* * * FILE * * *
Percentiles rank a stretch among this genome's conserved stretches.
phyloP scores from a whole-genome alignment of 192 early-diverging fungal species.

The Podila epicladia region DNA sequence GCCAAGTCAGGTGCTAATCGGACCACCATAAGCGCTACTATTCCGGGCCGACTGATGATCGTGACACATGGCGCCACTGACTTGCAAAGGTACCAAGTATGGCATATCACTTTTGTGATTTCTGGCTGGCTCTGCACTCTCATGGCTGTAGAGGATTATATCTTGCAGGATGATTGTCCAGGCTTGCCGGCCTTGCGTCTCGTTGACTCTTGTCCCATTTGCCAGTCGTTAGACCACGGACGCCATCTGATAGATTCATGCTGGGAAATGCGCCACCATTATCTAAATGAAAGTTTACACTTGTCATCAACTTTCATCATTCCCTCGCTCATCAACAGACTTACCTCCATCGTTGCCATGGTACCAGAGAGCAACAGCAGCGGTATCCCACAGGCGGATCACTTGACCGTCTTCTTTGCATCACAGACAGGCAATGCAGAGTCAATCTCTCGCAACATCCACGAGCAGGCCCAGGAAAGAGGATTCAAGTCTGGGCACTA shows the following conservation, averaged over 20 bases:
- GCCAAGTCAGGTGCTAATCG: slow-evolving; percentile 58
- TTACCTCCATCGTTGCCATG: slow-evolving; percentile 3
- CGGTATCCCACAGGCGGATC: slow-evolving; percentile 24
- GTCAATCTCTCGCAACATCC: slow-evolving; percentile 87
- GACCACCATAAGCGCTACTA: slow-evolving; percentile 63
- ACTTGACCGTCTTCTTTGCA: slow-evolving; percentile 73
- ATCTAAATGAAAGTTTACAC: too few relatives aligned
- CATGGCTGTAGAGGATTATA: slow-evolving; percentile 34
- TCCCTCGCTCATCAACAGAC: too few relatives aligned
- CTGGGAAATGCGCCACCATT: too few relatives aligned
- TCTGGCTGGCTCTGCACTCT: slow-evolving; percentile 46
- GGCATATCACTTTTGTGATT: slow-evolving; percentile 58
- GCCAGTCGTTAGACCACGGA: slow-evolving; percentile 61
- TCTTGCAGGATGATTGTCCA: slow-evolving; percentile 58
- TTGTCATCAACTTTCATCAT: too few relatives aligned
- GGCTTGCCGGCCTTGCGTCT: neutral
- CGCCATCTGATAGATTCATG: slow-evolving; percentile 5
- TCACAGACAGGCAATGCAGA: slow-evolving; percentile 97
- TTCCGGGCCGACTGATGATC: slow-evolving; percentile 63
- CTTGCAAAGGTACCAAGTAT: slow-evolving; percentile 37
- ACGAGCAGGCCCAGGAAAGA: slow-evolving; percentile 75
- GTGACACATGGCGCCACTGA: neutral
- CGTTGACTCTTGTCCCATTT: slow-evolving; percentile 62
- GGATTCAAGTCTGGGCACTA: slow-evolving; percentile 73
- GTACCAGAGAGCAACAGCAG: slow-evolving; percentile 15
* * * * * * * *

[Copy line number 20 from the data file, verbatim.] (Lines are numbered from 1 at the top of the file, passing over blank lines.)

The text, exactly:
- CGCCATCTGATAGATTCATG: slow-evolving; percentile 5